Making a Challenge: Lack of Knowledge and Approval in Wills

When someone makes a Will, they need to understand the contents of the document and give their approval. If they don’t, after their death it may be possible to challenge the Will and ask the courts to declare it invalid. In signing a Will, it is crucial that the person making the Will (the testator), does so freely and knows what they are signing. When this is not the case, disputes can arise post death and a Will can be contested.  We look at the lack of approval in Wills and the effect it can have.

When is a Will invalid?

  There are several grounds on which a Will could be declared invalid:

  • It has not been correctly signed and witnessed
  • The testator lacked sufficient mental capacity when they signed
  • The Will has been altered
  • An attempt has been made to destroy the Will
  • The testator was unduly influenced by someone to make the Will in the terms that they did
  • The testator had a lack of knowledge and approval of the Will


What is want of knowledge and approval of a Will?

It is generally assumed that a testator knows and approves the contents of their Will. However, in some circumstances suspicions may arise. For example, if someone else has been instrumental in helping the deceased change their Will and taken over the process.  Concerns can arise that either the testator does not fully understand what is in the Will or that they are being unduly influenced into making a Will in someone’s favour. This is particularly concerning if the testator is frail or has limited eyesight and has relied on others to prepare and explain the Will for them.  A professional Willwriter will take precautions to ensure that safeguards are applied and will document the process.  Their files can be requested if needed.  However, if a homemade Will is signed, then there may be concerns over the testator’s understanding of the document.  

What does the court look for in assessing knowledge and approval?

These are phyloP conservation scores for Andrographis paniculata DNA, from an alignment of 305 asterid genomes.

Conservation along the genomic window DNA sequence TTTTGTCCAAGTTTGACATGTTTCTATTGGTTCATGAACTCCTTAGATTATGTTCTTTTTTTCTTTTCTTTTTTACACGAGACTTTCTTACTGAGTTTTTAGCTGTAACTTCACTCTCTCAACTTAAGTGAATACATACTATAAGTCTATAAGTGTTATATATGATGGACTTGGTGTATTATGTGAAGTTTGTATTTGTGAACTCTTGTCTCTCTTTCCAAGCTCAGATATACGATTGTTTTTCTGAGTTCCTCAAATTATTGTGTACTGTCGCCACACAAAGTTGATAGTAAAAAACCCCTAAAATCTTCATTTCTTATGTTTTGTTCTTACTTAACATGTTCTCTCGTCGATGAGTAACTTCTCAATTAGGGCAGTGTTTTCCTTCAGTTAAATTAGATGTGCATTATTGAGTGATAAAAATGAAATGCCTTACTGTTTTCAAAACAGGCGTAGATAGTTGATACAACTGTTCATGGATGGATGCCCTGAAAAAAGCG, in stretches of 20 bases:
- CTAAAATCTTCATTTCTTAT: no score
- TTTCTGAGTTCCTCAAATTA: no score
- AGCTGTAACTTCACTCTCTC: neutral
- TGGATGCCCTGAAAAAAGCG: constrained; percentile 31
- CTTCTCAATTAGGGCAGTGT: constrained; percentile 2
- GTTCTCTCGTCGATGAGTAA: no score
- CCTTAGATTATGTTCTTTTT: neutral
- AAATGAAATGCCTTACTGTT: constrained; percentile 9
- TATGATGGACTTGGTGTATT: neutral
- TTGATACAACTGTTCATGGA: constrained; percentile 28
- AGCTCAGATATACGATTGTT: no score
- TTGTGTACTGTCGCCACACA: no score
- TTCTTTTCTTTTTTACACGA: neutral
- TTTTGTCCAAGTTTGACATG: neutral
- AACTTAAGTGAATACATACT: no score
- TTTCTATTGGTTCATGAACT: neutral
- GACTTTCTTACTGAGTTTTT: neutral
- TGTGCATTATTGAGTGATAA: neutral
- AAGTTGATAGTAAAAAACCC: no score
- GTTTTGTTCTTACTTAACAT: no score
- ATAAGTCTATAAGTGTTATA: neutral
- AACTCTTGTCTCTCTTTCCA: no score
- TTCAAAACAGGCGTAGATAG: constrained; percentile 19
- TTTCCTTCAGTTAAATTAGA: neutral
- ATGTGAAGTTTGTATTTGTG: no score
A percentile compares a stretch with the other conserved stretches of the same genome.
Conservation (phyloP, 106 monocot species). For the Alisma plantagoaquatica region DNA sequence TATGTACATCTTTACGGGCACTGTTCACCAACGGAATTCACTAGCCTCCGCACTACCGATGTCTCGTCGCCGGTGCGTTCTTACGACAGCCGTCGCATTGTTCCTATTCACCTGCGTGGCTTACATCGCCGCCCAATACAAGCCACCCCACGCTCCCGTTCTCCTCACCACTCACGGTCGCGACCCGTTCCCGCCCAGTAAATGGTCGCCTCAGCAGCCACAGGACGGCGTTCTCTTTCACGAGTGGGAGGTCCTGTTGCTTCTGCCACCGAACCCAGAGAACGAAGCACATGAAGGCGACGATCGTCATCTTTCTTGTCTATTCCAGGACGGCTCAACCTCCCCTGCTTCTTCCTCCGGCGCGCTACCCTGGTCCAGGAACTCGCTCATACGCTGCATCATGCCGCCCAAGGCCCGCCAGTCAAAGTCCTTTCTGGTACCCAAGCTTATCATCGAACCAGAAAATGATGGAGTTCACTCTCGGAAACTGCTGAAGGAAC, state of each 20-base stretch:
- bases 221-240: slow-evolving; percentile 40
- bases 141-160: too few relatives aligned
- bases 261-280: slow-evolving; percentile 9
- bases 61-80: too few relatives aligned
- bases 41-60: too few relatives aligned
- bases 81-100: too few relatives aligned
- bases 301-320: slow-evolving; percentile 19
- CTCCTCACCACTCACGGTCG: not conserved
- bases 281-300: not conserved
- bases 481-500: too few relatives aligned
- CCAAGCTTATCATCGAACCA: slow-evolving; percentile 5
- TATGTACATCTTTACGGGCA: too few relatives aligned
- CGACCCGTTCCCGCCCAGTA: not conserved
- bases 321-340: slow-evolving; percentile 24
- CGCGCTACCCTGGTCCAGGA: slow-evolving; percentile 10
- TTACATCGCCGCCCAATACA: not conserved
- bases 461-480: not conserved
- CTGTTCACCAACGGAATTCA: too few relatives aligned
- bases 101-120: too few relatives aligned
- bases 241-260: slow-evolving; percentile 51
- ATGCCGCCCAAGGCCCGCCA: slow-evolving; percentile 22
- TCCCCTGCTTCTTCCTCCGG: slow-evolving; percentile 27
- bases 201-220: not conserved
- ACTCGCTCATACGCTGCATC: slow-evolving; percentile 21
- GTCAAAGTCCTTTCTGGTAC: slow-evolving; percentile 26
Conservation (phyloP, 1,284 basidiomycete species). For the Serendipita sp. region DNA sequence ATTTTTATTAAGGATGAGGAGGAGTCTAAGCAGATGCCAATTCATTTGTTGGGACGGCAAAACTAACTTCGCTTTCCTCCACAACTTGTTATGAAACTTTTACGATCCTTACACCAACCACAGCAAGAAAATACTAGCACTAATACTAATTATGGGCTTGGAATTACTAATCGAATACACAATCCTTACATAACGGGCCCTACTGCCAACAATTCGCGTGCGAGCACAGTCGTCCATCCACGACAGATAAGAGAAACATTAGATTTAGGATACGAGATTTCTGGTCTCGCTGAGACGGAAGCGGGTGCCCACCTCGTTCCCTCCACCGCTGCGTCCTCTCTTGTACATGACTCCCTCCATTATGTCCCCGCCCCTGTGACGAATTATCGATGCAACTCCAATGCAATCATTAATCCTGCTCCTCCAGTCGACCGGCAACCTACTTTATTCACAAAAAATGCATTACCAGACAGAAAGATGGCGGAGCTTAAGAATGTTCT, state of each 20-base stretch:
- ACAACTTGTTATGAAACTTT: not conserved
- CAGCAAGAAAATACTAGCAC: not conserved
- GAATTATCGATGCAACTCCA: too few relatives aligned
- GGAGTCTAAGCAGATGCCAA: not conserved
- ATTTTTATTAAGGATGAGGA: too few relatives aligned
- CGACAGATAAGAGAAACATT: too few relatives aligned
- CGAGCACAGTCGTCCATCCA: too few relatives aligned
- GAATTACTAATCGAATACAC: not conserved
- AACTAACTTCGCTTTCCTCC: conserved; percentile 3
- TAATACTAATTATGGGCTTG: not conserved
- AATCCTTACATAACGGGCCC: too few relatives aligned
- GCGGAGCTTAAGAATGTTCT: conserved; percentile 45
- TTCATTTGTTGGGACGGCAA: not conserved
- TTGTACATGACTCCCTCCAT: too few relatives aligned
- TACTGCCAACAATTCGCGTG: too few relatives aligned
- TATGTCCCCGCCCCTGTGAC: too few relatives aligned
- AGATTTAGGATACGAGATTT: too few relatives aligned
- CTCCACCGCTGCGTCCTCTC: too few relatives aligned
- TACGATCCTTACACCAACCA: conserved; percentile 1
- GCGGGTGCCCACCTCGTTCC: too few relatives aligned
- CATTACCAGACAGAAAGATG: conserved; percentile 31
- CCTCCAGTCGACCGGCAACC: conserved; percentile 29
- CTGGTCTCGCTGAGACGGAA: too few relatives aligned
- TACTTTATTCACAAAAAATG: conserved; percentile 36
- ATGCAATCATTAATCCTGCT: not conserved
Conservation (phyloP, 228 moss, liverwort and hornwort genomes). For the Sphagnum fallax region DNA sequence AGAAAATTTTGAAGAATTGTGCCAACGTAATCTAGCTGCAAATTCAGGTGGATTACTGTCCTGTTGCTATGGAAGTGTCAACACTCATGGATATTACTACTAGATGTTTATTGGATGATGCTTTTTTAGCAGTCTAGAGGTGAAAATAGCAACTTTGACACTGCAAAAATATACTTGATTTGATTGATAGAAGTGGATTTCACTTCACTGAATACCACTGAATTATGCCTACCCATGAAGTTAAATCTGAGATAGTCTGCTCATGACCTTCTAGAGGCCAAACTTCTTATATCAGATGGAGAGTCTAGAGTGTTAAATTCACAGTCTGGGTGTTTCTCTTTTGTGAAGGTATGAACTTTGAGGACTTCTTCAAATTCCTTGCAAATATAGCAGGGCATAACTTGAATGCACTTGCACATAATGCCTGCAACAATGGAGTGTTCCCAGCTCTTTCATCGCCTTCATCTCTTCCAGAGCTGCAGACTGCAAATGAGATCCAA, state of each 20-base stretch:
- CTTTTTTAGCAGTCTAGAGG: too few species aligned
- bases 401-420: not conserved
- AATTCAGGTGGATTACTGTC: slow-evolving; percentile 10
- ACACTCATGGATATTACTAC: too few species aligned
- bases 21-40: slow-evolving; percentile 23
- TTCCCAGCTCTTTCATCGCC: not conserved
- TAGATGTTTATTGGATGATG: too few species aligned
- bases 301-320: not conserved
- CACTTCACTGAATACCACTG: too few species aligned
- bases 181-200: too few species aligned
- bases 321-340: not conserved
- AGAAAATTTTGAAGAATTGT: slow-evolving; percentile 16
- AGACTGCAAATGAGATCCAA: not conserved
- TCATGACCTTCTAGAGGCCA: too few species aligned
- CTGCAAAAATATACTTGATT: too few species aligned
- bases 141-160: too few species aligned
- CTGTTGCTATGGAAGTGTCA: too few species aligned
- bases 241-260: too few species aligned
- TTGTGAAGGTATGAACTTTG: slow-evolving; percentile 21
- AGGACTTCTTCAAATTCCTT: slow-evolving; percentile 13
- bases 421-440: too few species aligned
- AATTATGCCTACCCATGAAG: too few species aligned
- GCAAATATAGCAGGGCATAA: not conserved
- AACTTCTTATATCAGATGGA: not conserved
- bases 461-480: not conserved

When a court needs to decide if a testator knew and approved their Will’s content, they typically apply the Barry v Butlin (1938) test. If no suspicious circumstances exist and the testator was mentally competent, the court presumes they knew and approved the Will.

However, if the Will’s drafting raises the court’s suspicion, the court won’t approve it unless that suspicion is dispelled. The burden falls on the person presenting the Will to the Probate Registry to prove the testator’s knowledge and approval. They must provide evidence to support this claim.

The case of Hawes v Burgess (2013) illustrates a lack of knowledge and approval rendering a Will invalid. The testator’s daughter arranged a new Will, made all the arrangements, attended the drafting meeting, spoke for her mother, and answered questions. The mother never saw a draft before signing. This new Will surprisingly disinherited one child who had a good relationship with the mother. The court found these circumstances suspicious and the person presenting the Will failed to prove the mother’s knowledge and approval. Consequently, the Will was declared invalid.

Challenging a Will

If you have concerns that a Will is potentially invalid because the testator did not know what it contained or did not approve it, speak to an expert contentious probate solicitor as soon as possible. Most importantly act quickly, to prevent the estate from being distributed before you can make a legal claim.

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